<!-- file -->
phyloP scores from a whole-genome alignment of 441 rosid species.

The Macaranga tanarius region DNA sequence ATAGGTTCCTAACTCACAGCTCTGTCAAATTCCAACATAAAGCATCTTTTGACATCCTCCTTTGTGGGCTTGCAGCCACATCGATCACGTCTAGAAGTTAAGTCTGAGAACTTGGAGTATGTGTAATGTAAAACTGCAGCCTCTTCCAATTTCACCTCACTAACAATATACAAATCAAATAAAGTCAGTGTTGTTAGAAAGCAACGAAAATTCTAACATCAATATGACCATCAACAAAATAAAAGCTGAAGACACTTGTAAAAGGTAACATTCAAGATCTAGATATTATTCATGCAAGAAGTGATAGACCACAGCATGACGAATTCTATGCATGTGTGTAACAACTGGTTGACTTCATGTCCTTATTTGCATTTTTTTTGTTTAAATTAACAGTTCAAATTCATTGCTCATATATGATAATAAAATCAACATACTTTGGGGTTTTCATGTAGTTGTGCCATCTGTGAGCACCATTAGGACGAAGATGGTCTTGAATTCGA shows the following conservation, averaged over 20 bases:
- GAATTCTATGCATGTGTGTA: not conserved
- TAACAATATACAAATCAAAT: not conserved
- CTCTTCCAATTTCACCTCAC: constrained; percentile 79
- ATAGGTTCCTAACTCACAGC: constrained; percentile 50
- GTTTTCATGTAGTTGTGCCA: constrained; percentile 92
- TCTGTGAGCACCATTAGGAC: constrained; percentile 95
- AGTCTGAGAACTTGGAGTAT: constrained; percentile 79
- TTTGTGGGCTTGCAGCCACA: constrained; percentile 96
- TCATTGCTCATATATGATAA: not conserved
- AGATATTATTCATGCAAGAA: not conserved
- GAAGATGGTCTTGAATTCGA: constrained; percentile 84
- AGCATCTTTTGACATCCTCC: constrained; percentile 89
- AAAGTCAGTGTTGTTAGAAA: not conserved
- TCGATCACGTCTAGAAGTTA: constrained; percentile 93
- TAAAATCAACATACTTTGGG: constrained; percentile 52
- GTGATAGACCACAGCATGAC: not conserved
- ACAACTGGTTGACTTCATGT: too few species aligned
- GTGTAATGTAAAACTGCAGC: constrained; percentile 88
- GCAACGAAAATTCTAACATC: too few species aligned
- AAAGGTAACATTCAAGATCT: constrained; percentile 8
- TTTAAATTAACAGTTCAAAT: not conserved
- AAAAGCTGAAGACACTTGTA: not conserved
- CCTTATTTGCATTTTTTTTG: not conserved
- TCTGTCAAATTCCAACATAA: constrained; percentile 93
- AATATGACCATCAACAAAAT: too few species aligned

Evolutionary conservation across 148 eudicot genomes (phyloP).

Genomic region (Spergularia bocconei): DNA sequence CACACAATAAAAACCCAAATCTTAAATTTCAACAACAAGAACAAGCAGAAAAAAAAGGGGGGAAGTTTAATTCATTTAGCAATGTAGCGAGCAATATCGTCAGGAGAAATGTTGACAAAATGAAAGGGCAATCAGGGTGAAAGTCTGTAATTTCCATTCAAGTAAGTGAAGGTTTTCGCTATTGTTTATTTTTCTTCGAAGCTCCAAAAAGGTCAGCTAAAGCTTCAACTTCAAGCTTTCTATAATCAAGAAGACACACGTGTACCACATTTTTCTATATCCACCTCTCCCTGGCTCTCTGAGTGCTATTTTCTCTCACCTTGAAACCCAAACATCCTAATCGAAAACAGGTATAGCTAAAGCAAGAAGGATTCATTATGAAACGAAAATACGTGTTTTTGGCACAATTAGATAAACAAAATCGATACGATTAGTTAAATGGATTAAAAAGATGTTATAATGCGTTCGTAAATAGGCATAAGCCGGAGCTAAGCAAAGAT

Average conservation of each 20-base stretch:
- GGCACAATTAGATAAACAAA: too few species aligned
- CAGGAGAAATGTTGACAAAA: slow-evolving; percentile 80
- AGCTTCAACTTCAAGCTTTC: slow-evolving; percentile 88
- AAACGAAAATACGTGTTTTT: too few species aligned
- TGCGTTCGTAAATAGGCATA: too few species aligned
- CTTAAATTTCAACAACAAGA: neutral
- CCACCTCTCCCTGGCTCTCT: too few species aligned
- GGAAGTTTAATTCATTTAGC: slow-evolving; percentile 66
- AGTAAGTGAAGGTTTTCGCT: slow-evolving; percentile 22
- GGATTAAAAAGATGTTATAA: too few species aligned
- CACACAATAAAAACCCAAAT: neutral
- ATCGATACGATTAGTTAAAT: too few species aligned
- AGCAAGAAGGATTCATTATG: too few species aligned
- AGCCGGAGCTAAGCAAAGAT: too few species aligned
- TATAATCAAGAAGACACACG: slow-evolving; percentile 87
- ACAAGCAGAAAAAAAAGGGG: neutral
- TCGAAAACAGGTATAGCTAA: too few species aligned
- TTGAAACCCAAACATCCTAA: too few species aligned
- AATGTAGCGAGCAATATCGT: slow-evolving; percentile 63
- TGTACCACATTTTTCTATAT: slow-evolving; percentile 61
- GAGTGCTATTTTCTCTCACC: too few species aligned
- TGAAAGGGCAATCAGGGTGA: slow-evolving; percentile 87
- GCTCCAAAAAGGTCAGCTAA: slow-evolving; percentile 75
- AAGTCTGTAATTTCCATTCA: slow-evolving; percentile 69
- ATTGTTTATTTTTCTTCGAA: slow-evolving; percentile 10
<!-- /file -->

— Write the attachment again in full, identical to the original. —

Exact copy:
phyloP scores from a whole-genome alignment of 441 rosid species.

The Macaranga tanarius region DNA sequence ATAGGTTCCTAACTCACAGCTCTGTCAAATTCCAACATAAAGCATCTTTTGACATCCTCCTTTGTGGGCTTGCAGCCACATCGATCACGTCTAGAAGTTAAGTCTGAGAACTTGGAGTATGTGTAATGTAAAACTGCAGCCTCTTCCAATTTCACCTCACTAACAATATACAAATCAAATAAAGTCAGTGTTGTTAGAAAGCAACGAAAATTCTAACATCAATATGACCATCAACAAAATAAAAGCTGAAGACACTTGTAAAAGGTAACATTCAAGATCTAGATATTATTCATGCAAGAAGTGATAGACCACAGCATGACGAATTCTATGCATGTGTGTAACAACTGGTTGACTTCATGTCCTTATTTGCATTTTTTTTGTTTAAATTAACAGTTCAAATTCATTGCTCATATATGATAATAAAATCAACATACTTTGGGGTTTTCATGTAGTTGTGCCATCTGTGAGCACCATTAGGACGAAGATGGTCTTGAATTCGA shows the following conservation, averaged over 20 bases:
- GAATTCTATGCATGTGTGTA: not conserved
- TAACAATATACAAATCAAAT: not conserved
- CTCTTCCAATTTCACCTCAC: constrained; percentile 79
- ATAGGTTCCTAACTCACAGC: constrained; percentile 50
- GTTTTCATGTAGTTGTGCCA: constrained; percentile 92
- TCTGTGAGCACCATTAGGAC: constrained; percentile 95
- AGTCTGAGAACTTGGAGTAT: constrained; percentile 79
- TTTGTGGGCTTGCAGCCACA: constrained; percentile 96
- TCATTGCTCATATATGATAA: not conserved
- AGATATTATTCATGCAAGAA: not conserved
- GAAGATGGTCTTGAATTCGA: constrained; percentile 84
- AGCATCTTTTGACATCCTCC: constrained; percentile 89
- AAAGTCAGTGTTGTTAGAAA: not conserved
- TCGATCACGTCTAGAAGTTA: constrained; percentile 93
- TAAAATCAACATACTTTGGG: constrained; percentile 52
- GTGATAGACCACAGCATGAC: not conserved
- ACAACTGGTTGACTTCATGT: too few species aligned
- GTGTAATGTAAAACTGCAGC: constrained; percentile 88
- GCAACGAAAATTCTAACATC: too few species aligned
- AAAGGTAACATTCAAGATCT: constrained; percentile 8
- TTTAAATTAACAGTTCAAAT: not conserved
- AAAAGCTGAAGACACTTGTA: not conserved
- CCTTATTTGCATTTTTTTTG: not conserved
- TCTGTCAAATTCCAACATAA: constrained; percentile 93
- AATATGACCATCAACAAAAT: too few species aligned

Evolutionary conservation across 148 eudicot genomes (phyloP).

Genomic region (Spergularia bocconei): DNA sequence CACACAATAAAAACCCAAATCTTAAATTTCAACAACAAGAACAAGCAGAAAAAAAAGGGGGGAAGTTTAATTCATTTAGCAATGTAGCGAGCAATATCGTCAGGAGAAATGTTGACAAAATGAAAGGGCAATCAGGGTGAAAGTCTGTAATTTCCATTCAAGTAAGTGAAGGTTTTCGCTATTGTTTATTTTTCTTCGAAGCTCCAAAAAGGTCAGCTAAAGCTTCAACTTCAAGCTTTCTATAATCAAGAAGACACACGTGTACCACATTTTTCTATATCCACCTCTCCCTGGCTCTCTGAGTGCTATTTTCTCTCACCTTGAAACCCAAACATCCTAATCGAAAACAGGTATAGCTAAAGCAAGAAGGATTCATTATGAAACGAAAATACGTGTTTTTGGCACAATTAGATAAACAAAATCGATACGATTAGTTAAATGGATTAAAAAGATGTTATAATGCGTTCGTAAATAGGCATAAGCCGGAGCTAAGCAAAGAT

Average conservation of each 20-base stretch:
- GGCACAATTAGATAAACAAA: too few species aligned
- CAGGAGAAATGTTGACAAAA: slow-evolving; percentile 80
- AGCTTCAACTTCAAGCTTTC: slow-evolving; percentile 88
- AAACGAAAATACGTGTTTTT: too few species aligned
- TGCGTTCGTAAATAGGCATA: too few species aligned
- CTTAAATTTCAACAACAAGA: neutral
- CCACCTCTCCCTGGCTCTCT: too few species aligned
- GGAAGTTTAATTCATTTAGC: slow-evolving; percentile 66
- AGTAAGTGAAGGTTTTCGCT: slow-evolving; percentile 22
- GGATTAAAAAGATGTTATAA: too few species aligned
- CACACAATAAAAACCCAAAT: neutral
- ATCGATACGATTAGTTAAAT: too few species aligned
- AGCAAGAAGGATTCATTATG: too few species aligned
- AGCCGGAGCTAAGCAAAGAT: too few species aligned
- TATAATCAAGAAGACACACG: slow-evolving; percentile 87
- ACAAGCAGAAAAAAAAGGGG: neutral
- TCGAAAACAGGTATAGCTAA: too few species aligned
- TTGAAACCCAAACATCCTAA: too few species aligned
- AATGTAGCGAGCAATATCGT: slow-evolving; percentile 63
- TGTACCACATTTTTCTATAT: slow-evolving; percentile 61
- GAGTGCTATTTTCTCTCACC: too few species aligned
- TGAAAGGGCAATCAGGGTGA: slow-evolving; percentile 87
- GCTCCAAAAAGGTCAGCTAA: slow-evolving; percentile 75
- AAGTCTGTAATTTCCATTCA: slow-evolving; percentile 69
- ATTGTTTATTTTTCTTCGAA: slow-evolving; percentile 10